Being sustainable at TIM

Environmental risks

This area includes two types of risks:

  • the risks that external environmental conditions can pose for business continuity (for example, earthquakes can destroy telephone exchanges, the depletion of energy resources can create unsustainable costs for the Company etc.). These include risks determined by climate change, such as flooding caused by rising oceans and precipitation or increasing energy costs caused by rising temperatures;
  • potential damage caused to the environment by the Company’s activities. 

The first type of risks, which is a threat to the operation of the company, is considered and monitored carefully by means of appropriateBusiness Continuity strategies and procedures (see The business continuity management system section of this chapter).

As regards the potential environmental damage caused by the Company, the delivery of telecommunications services does not pose serious risks, other than those associated with the supply chain:

  • the indirect risks arising from energy use - as TIM is not an energy producer, the only mitigation tools available to the Company are to optimise its energy consumption (discussed in the chapter Safeguarding the Environment) and to select suppliers (discussed in the Digitisation, connectivity and social innovation//Suppliers chapter);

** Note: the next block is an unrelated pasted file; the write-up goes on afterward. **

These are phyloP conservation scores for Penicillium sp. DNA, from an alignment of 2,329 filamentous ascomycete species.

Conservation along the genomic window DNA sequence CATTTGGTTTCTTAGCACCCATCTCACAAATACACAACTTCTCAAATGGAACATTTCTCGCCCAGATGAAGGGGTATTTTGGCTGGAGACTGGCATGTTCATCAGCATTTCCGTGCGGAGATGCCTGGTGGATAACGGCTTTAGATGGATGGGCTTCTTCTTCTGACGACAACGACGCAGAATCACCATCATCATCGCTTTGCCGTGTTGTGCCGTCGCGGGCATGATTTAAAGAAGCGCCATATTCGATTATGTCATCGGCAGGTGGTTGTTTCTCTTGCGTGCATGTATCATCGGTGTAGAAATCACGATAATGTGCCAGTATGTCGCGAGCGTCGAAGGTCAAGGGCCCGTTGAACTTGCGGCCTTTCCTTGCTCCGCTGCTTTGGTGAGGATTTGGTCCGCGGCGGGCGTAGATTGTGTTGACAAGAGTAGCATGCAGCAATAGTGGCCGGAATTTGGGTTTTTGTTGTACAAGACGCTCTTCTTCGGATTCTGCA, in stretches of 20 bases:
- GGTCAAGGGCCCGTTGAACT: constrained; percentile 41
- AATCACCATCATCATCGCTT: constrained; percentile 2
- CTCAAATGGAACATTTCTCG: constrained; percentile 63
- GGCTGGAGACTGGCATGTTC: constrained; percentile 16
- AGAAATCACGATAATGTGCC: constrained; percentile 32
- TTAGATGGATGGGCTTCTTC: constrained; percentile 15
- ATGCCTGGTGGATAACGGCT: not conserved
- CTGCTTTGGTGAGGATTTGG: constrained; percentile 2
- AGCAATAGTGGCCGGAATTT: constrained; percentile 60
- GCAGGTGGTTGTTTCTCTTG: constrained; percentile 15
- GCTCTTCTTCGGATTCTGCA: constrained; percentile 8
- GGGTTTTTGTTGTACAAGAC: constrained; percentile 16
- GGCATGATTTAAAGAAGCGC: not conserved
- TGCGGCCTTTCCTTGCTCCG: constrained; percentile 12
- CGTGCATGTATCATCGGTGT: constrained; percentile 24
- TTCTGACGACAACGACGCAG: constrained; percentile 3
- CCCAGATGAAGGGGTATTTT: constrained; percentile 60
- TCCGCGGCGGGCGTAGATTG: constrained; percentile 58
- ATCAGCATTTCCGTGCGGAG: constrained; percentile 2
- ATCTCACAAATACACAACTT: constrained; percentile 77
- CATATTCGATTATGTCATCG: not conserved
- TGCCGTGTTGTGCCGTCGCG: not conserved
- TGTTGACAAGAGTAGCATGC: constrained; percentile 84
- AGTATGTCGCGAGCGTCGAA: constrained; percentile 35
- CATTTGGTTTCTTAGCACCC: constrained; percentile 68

• the “sourcing” of these technologies, i.e. the purchase of technological products, the production of which can cause serious environmental damage, and the disposal of technological waste (by the Company’s suppliers). These aspects are governed by the Group Green Procurement policy available at and by the sustainable supply chain management system described in the Digitisation, connectivity and social innovation/Suppliers chapter of this report.

TIM monitors the aforementioned types of risk using the tools it considers most appropriate for each type, briefly described in the Environmental Protection,Digitisation, connectivity and social innovation/Suppliers, People in TIM chapters and in the Human Rights paragraph of this chapter. Precise targets have only been set for the types of risk for which these targets may actually be useful. In particular, targets have been set for:

  • new generation network coverage;
  • supplier sustainability;
  • reducing energy consumption.

(see Digitisation, connectivity and social innovation/Suppliers and Appendix).